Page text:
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Can Women Slow Down and Achieve More?

Can women slow down and achieve more? What a concept. Admittedly, this question didn't resonate with me when I initially heard it. How on earth are women supposed to slow down—much less slow down—in order to do more?

Let's begin with the fundamental idea that success leads to happiness. We've been taught as women that we must be everything: A wife who gets dinner on the table every night, a mother who organizes the best birthday parties, a sister, a friend, or a daughter who feels she must always show up with a smile and a listening ear. A female business executive that is living up to the “grind mindset”, sacrificing rest and personal needs, in the pursuit of her dreams. It is expected of us to do and be it all, all at once, and at record speed.

Women are socialized to feel that we need to be gaining, completing, and achieving something every single minute of every single day, in order to be considered worthy and useful. This fundamental idea and manner of thinking is not only impractical, but also the cause of the epidemic of weariness, burnout, and declining mental health that affects women today.

Women often believe that slowing down is the antithesis of our success.

In a culture that largely discredits the need to slow down, women end up accepting this way of operating as a badge of honor. We feel as though we must prove to the world and to ourselves, that we are worthy, we are valuable, we are capable, and we are deserving. This approach is unsustainable to the point that it greatly compromises our well-being, notably our mental health.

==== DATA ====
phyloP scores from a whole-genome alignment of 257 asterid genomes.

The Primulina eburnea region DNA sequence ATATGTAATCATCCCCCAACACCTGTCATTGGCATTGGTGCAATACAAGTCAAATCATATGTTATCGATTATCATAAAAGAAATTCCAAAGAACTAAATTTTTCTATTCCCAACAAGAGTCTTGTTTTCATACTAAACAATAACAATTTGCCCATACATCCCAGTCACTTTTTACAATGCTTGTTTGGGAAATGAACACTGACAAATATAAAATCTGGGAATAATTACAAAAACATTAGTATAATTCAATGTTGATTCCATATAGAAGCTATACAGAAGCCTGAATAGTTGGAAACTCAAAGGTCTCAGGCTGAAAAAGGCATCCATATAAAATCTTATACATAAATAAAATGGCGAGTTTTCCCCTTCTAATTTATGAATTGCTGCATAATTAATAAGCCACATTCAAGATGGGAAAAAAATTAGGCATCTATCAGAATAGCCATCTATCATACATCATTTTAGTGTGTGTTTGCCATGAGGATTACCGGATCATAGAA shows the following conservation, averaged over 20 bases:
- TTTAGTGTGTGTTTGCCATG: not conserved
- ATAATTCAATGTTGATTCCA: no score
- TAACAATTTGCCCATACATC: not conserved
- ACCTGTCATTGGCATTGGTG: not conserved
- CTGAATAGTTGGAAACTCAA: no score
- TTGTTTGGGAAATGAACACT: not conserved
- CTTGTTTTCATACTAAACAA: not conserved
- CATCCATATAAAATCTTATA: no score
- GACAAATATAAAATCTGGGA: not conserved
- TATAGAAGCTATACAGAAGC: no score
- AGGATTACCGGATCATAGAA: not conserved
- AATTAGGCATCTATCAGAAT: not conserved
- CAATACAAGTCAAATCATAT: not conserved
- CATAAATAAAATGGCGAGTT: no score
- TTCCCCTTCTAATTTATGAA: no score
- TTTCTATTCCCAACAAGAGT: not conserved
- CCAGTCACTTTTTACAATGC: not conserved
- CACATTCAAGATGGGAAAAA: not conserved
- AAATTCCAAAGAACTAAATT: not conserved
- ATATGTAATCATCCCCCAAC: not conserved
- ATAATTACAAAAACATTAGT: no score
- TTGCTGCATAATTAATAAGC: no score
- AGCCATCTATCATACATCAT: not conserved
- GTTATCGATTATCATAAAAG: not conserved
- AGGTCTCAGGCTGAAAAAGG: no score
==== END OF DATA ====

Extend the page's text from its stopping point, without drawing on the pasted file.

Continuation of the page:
According to the American Psychological Association's 2023 Stress Survey, women reported higher levels of stress compared to men, and expressed a greater need for support. Women were more likely than men to identify relationships and family duties as major sources of stress in their lives, and they also reported feeling "consumed" by their financial burdens. The fact that women were more likely than men to "strongly agree" that no one can relate to how stressed they are, and that they are less likely to overcome stress, is even more worrisome. Rosalind S. Dorlen, PsyD, ABPP, a psychologist who has spent decades researching women's stress, reports that women are more prone to internalize stress, which increases the risk of mental and physical problems.

Having laid the groundwork, let's return to the initial inquiry and topic of this piece: Can women slow down and still achieve more? Let’s dive in.

The answer, in my experience, and from what I’ve observed from other extremely successful women, is yes, we absolutely can, if we shift our core beliefs around happiness and what it means to be successful. Women can in fact slow down, set aside